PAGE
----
In this interdependent world where information, products, services, and raw materials flow almost effortlessly across borders, nation-states find themselves in peril.  Back in the 1960’s and early 1970's that peril was thought to be the demise of the nation-state because the concept has run its course.  Imagine there's no countries, It isn't hard to do, Nothing to kill or die for, And no religion too, Imagine all the people, Living life in peace, John Lennon penned in 1971.  Today, however, it appears the nation-state is in peril because of this interdependent flow, but for a completely different reason.  Meaning has been lost in the present size and capacity of the nation-state to support a common identity.  Instead of an enlarged common identity, in this era of the “long-tail” and niche markets, we are beginning to see the break-up of nation-states into smaller or sometimes unidentifiable entities.  Scotland and Wales stand on the edge of leaving the United Kingdom.  Greenland moves closer every year to independence from Denmark.  China is farming in Africa and shipping the bounty home.  These farms are almost treated like they are a part of China, not the host countries.  There are only 6 million Russians living in the vast interior of Siberia, with hundreds of millions of Chinese not only on the border, but migrating to that resources rich part of northern Central Asia.  Countries up-river from the Egyptian portion of the Nile are claiming new water rights that could threaten Egypt’s future.  Some suggest a key part of the Israeli/Palestinian conflict is really about the flow of water rights as much as religion, culture and heritage.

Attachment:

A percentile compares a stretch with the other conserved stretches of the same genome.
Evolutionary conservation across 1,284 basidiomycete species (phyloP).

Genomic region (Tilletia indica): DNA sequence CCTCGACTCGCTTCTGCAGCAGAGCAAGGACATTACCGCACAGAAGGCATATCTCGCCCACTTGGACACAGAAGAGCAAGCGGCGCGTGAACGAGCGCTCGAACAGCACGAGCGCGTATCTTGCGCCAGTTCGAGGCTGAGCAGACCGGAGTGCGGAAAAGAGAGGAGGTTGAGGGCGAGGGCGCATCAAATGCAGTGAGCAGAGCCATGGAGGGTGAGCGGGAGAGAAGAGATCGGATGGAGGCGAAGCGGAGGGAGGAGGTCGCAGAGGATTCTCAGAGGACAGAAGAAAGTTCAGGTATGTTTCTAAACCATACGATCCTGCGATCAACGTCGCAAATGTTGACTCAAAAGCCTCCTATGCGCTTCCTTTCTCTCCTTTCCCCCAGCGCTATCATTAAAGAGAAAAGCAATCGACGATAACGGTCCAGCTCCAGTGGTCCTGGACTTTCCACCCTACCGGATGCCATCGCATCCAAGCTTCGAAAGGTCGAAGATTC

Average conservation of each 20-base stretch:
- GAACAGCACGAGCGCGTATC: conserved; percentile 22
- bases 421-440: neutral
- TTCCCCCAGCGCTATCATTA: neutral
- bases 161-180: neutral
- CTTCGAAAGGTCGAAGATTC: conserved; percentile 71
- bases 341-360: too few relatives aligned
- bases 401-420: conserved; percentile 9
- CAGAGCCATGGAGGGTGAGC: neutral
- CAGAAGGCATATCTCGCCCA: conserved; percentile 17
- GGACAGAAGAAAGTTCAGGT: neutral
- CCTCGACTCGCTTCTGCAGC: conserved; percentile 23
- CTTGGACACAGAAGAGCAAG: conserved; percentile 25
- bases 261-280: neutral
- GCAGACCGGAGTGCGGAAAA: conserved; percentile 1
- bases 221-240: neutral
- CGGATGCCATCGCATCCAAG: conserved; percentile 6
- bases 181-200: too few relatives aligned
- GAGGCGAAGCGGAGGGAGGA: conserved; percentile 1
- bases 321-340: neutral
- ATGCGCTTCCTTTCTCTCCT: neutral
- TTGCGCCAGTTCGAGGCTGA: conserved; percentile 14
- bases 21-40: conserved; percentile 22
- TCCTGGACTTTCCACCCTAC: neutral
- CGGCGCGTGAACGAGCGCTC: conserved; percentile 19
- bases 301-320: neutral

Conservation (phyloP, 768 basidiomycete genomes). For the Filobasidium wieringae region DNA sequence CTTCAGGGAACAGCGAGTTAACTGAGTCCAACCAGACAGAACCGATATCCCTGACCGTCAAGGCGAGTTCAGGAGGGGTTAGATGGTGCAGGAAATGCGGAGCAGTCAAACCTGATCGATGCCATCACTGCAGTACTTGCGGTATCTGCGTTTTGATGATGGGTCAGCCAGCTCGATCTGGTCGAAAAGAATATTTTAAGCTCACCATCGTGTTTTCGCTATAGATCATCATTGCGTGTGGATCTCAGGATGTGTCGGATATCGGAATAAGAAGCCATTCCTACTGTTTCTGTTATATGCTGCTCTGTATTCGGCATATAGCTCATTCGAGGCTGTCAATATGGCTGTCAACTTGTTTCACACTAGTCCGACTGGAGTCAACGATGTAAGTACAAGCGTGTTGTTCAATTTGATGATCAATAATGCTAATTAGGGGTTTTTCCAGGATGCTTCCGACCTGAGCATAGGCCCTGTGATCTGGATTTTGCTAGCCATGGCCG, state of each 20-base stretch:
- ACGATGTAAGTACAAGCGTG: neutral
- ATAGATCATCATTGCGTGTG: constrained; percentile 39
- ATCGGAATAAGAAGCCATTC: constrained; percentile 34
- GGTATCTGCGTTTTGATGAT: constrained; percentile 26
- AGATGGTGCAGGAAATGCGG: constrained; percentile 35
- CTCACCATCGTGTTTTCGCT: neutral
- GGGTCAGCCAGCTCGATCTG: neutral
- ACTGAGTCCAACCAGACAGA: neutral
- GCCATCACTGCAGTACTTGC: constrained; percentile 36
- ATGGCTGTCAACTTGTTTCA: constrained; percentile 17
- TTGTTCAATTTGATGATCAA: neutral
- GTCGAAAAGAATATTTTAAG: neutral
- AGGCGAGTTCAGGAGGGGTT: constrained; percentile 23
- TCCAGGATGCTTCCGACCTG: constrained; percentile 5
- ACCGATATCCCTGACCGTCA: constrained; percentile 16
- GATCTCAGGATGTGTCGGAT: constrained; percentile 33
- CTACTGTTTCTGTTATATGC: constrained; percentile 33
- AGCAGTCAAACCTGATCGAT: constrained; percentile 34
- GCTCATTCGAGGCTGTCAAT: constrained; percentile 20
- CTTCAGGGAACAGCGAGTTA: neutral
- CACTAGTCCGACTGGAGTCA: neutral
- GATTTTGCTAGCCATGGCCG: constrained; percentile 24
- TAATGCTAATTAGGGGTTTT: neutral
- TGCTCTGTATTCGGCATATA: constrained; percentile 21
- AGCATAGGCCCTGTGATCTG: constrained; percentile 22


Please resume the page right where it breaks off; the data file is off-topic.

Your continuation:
We will continue to see inter- dependence grow between countries, but we will also see new pressures put on the present nation-states in the form of common identity fractures.  Those countries that are successful in “running to” shared values, norms, and expressive symbols by realizing they are in a non-zero sum scenario have a better chance of survival.  Those that believe in and practice the historical scenario that: in order to win, someone must lose (a zero sum scenario) may find a common identity in a smaller group, but in so doing will exacerbate the demise of the nation-state they now live in.  It is very possible to see the present number of 195 nation-states break the 200 barrier in the next decade.  Some of those transitions will be peaceful and even be applauded on the world stage (such as the probable creation of Southern Sudan).  Other changes may be accompanied by civil strife, civil war, or regional conflict.  Taken completely out of context I will close with another song, this time from the 1978 movie Grease, sung today by the nation-state: “I got chills, they're multiplying, And Im losin' control…”

No comments:

Post a Comment